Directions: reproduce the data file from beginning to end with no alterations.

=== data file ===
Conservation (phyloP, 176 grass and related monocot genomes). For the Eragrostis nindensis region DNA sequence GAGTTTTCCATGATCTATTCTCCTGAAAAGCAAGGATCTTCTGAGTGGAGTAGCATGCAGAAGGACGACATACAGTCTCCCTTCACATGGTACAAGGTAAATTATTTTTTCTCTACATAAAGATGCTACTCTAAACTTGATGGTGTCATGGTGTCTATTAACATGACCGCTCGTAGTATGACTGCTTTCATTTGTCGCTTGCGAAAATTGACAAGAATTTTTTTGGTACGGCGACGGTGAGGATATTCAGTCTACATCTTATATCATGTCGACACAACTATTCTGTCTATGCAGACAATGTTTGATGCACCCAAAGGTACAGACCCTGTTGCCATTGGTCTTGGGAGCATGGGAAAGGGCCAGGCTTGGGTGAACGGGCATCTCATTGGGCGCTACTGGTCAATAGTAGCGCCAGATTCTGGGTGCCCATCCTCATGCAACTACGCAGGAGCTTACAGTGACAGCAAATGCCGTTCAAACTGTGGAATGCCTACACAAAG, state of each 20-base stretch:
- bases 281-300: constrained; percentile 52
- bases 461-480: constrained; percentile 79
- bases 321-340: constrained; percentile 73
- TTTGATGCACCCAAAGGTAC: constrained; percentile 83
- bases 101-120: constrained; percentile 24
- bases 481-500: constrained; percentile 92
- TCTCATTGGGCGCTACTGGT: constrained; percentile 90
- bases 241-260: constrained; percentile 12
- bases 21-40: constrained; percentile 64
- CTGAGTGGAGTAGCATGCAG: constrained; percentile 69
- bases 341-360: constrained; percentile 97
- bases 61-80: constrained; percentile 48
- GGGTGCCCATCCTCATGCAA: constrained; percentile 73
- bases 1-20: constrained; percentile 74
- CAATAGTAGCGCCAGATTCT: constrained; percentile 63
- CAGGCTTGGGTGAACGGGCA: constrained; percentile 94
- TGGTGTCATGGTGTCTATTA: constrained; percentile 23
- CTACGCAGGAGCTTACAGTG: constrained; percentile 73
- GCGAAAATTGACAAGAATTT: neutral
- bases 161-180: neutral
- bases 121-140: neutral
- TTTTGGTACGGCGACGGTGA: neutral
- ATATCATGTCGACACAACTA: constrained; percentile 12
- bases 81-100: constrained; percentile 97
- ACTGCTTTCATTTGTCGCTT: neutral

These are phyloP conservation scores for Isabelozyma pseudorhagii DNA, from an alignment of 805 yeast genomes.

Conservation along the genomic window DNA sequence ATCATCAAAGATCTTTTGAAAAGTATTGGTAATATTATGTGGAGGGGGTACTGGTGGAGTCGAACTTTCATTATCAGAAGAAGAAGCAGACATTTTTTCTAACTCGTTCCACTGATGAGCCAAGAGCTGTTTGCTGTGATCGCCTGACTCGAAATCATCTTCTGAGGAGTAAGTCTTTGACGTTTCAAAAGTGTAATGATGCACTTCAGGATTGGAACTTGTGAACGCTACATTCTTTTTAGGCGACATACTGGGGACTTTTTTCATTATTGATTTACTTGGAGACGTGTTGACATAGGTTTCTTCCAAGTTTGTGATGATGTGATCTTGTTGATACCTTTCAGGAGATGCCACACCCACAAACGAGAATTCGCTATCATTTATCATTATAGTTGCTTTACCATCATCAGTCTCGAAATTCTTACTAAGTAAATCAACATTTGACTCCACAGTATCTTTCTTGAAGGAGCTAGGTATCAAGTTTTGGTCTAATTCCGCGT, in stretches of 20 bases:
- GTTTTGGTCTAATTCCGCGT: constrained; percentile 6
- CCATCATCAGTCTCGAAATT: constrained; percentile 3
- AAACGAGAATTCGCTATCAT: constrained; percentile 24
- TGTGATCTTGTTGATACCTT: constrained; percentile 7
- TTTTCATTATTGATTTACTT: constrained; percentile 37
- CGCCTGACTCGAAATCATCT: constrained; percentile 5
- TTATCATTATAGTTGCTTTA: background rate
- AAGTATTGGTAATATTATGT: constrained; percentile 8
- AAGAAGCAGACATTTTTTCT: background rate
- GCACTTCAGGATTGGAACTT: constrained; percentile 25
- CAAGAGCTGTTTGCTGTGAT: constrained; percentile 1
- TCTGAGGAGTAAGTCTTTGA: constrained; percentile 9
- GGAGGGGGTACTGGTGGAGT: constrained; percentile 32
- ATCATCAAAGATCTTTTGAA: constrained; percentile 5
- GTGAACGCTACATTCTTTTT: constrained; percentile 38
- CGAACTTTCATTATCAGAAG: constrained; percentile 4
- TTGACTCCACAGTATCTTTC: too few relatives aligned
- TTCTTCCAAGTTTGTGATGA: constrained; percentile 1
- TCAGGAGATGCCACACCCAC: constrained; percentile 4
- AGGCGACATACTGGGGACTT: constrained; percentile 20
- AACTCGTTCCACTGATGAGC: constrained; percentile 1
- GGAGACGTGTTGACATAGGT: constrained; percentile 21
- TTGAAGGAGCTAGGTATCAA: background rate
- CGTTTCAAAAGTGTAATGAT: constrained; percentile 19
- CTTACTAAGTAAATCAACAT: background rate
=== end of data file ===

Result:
Conservation (phyloP, 176 grass and related monocot genomes). For the Eragrostis nindensis region DNA sequence GAGTTTTCCATGATCTATTCTCCTGAAAAGCAAGGATCTTCTGAGTGGAGTAGCATGCAGAAGGACGACATACAGTCTCCCTTCACATGGTACAAGGTAAATTATTTTTTCTCTACATAAAGATGCTACTCTAAACTTGATGGTGTCATGGTGTCTATTAACATGACCGCTCGTAGTATGACTGCTTTCATTTGTCGCTTGCGAAAATTGACAAGAATTTTTTTGGTACGGCGACGGTGAGGATATTCAGTCTACATCTTATATCATGTCGACACAACTATTCTGTCTATGCAGACAATGTTTGATGCACCCAAAGGTACAGACCCTGTTGCCATTGGTCTTGGGAGCATGGGAAAGGGCCAGGCTTGGGTGAACGGGCATCTCATTGGGCGCTACTGGTCAATAGTAGCGCCAGATTCTGGGTGCCCATCCTCATGCAACTACGCAGGAGCTTACAGTGACAGCAAATGCCGTTCAAACTGTGGAATGCCTACACAAAG, state of each 20-base stretch:
- bases 281-300: constrained; percentile 52
- bases 461-480: constrained; percentile 79
- bases 321-340: constrained; percentile 73
- TTTGATGCACCCAAAGGTAC: constrained; percentile 83
- bases 101-120: constrained; percentile 24
- bases 481-500: constrained; percentile 92
- TCTCATTGGGCGCTACTGGT: constrained; percentile 90
- bases 241-260: constrained; percentile 12
- bases 21-40: constrained; percentile 64
- CTGAGTGGAGTAGCATGCAG: constrained; percentile 69
- bases 341-360: constrained; percentile 97
- bases 61-80: constrained; percentile 48
- GGGTGCCCATCCTCATGCAA: constrained; percentile 73
- bases 1-20: constrained; percentile 74
- CAATAGTAGCGCCAGATTCT: constrained; percentile 63
- CAGGCTTGGGTGAACGGGCA: constrained; percentile 94
- TGGTGTCATGGTGTCTATTA: constrained; percentile 23
- CTACGCAGGAGCTTACAGTG: constrained; percentile 73
- GCGAAAATTGACAAGAATTT: neutral
- bases 161-180: neutral
- bases 121-140: neutral
- TTTTGGTACGGCGACGGTGA: neutral
- ATATCATGTCGACACAACTA: constrained; percentile 12
- bases 81-100: constrained; percentile 97
- ACTGCTTTCATTTGTCGCTT: neutral

These are phyloP conservation scores for Isabelozyma pseudorhagii DNA, from an alignment of 805 yeast genomes.

Conservation along the genomic window DNA sequence ATCATCAAAGATCTTTTGAAAAGTATTGGTAATATTATGTGGAGGGGGTACTGGTGGAGTCGAACTTTCATTATCAGAAGAAGAAGCAGACATTTTTTCTAACTCGTTCCACTGATGAGCCAAGAGCTGTTTGCTGTGATCGCCTGACTCGAAATCATCTTCTGAGGAGTAAGTCTTTGACGTTTCAAAAGTGTAATGATGCACTTCAGGATTGGAACTTGTGAACGCTACATTCTTTTTAGGCGACATACTGGGGACTTTTTTCATTATTGATTTACTTGGAGACGTGTTGACATAGGTTTCTTCCAAGTTTGTGATGATGTGATCTTGTTGATACCTTTCAGGAGATGCCACACCCACAAACGAGAATTCGCTATCATTTATCATTATAGTTGCTTTACCATCATCAGTCTCGAAATTCTTACTAAGTAAATCAACATTTGACTCCACAGTATCTTTCTTGAAGGAGCTAGGTATCAAGTTTTGGTCTAATTCCGCGT, in stretches of 20 bases:
- GTTTTGGTCTAATTCCGCGT: constrained; percentile 6
- CCATCATCAGTCTCGAAATT: constrained; percentile 3
- AAACGAGAATTCGCTATCAT: constrained; percentile 24
- TGTGATCTTGTTGATACCTT: constrained; percentile 7
- TTTTCATTATTGATTTACTT: constrained; percentile 37
- CGCCTGACTCGAAATCATCT: constrained; percentile 5
- TTATCATTATAGTTGCTTTA: background rate
- AAGTATTGGTAATATTATGT: constrained; percentile 8
- AAGAAGCAGACATTTTTTCT: background rate
- GCACTTCAGGATTGGAACTT: constrained; percentile 25
- CAAGAGCTGTTTGCTGTGAT: constrained; percentile 1
- TCTGAGGAGTAAGTCTTTGA: constrained; percentile 9
- GGAGGGGGTACTGGTGGAGT: constrained; percentile 32
- ATCATCAAAGATCTTTTGAA: constrained; percentile 5
- GTGAACGCTACATTCTTTTT: constrained; percentile 38
- CGAACTTTCATTATCAGAAG: constrained; percentile 4
- TTGACTCCACAGTATCTTTC: too few relatives aligned
- TTCTTCCAAGTTTGTGATGA: constrained; percentile 1
- TCAGGAGATGCCACACCCAC: constrained; percentile 4
- AGGCGACATACTGGGGACTT: constrained; percentile 20
- AACTCGTTCCACTGATGAGC: constrained; percentile 1
- GGAGACGTGTTGACATAGGT: constrained; percentile 21
- TTGAAGGAGCTAGGTATCAA: background rate
- CGTTTCAAAAGTGTAATGAT: constrained; percentile 19
- CTTACTAAGTAAATCAACAT: background rate